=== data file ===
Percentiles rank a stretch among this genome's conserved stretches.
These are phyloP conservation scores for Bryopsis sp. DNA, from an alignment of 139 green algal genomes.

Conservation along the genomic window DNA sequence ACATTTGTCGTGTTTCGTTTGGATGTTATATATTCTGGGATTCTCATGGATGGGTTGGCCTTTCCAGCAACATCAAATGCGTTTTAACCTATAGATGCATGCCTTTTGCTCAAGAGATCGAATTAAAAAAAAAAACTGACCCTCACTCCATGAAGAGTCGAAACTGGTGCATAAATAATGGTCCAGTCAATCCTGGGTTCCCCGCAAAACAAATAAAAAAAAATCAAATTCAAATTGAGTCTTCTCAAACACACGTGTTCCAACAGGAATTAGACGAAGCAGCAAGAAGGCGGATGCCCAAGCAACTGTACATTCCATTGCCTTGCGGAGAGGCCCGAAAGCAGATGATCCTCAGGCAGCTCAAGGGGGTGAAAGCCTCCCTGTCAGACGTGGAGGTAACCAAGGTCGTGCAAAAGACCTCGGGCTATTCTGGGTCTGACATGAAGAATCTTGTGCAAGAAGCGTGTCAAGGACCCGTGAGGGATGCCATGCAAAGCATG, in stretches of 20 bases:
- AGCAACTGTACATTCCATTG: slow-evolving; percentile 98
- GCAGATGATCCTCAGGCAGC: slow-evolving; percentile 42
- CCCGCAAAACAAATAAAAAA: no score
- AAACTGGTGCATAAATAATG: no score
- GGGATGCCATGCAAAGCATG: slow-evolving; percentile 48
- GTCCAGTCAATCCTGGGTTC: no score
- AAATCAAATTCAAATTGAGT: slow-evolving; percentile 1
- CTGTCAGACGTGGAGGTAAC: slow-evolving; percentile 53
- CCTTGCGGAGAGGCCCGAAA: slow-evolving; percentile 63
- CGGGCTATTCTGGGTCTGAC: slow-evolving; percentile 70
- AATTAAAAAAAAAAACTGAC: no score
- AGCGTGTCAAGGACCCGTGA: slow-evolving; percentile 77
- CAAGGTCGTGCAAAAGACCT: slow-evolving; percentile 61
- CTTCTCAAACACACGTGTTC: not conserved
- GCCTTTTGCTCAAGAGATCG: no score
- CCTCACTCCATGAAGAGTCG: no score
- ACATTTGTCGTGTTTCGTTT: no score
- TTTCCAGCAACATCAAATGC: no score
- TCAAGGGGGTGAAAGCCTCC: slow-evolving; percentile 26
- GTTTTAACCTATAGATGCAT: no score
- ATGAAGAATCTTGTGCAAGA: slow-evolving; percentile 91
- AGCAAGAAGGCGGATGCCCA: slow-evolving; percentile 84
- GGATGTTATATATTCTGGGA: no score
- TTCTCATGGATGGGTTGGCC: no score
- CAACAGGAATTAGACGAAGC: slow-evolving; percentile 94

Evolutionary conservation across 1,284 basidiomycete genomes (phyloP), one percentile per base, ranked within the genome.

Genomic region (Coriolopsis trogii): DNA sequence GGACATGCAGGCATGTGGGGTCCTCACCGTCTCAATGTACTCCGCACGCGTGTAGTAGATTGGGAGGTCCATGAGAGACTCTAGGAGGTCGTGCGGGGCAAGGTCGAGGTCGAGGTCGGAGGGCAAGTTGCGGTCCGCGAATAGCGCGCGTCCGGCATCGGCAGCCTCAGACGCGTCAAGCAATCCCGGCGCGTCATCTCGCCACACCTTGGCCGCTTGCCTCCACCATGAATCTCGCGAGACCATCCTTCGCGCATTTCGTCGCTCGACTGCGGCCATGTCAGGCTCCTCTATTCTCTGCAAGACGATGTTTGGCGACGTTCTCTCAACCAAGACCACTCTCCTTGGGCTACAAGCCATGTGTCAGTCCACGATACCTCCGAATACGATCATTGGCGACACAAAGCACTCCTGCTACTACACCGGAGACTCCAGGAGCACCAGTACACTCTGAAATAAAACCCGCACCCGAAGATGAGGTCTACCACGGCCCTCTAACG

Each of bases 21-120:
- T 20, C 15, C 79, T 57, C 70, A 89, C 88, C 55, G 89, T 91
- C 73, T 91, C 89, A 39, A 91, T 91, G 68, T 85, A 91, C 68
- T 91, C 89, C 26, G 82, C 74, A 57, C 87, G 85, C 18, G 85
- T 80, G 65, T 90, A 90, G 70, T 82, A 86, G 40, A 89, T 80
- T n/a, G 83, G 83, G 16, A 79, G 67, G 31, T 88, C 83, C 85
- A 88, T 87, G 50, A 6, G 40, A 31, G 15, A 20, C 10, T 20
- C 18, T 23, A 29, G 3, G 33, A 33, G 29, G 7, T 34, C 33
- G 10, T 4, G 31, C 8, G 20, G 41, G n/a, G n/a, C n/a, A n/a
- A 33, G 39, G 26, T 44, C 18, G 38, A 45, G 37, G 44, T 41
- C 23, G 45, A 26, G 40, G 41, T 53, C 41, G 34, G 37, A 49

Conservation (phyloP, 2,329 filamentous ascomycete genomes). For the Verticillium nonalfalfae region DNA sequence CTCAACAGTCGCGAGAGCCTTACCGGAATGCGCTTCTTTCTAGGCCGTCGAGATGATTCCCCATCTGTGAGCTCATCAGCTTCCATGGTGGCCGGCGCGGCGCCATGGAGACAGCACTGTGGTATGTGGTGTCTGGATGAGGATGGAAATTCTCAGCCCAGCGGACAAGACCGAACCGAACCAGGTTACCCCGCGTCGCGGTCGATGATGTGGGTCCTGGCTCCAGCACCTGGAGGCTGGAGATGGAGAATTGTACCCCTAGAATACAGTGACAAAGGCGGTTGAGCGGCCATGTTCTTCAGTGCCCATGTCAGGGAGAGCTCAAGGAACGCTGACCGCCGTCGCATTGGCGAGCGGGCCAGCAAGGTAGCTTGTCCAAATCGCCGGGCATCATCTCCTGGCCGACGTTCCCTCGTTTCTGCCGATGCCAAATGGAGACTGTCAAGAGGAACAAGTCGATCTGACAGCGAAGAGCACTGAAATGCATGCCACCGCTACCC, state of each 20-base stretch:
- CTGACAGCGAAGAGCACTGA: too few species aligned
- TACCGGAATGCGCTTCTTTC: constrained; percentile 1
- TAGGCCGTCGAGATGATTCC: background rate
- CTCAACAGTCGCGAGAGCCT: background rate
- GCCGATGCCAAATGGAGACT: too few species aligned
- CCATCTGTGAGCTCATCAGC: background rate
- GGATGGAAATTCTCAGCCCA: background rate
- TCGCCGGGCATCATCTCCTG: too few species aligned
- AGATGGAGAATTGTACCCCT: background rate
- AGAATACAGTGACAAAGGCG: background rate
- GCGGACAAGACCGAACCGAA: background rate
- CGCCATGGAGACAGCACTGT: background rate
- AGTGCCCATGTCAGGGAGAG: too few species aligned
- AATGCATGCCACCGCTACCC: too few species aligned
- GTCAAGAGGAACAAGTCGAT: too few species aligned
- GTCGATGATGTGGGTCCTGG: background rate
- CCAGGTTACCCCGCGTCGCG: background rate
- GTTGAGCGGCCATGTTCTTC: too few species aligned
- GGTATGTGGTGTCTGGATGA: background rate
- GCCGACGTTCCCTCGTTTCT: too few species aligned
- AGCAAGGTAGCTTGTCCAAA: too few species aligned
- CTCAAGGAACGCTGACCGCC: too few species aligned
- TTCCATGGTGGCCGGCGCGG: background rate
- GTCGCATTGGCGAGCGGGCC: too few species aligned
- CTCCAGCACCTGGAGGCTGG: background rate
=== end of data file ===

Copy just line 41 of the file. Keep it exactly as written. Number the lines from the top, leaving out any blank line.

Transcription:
- C 23, G 45, A 26, G 40, G 41, T 53, C 41, G 34, G 37, A 49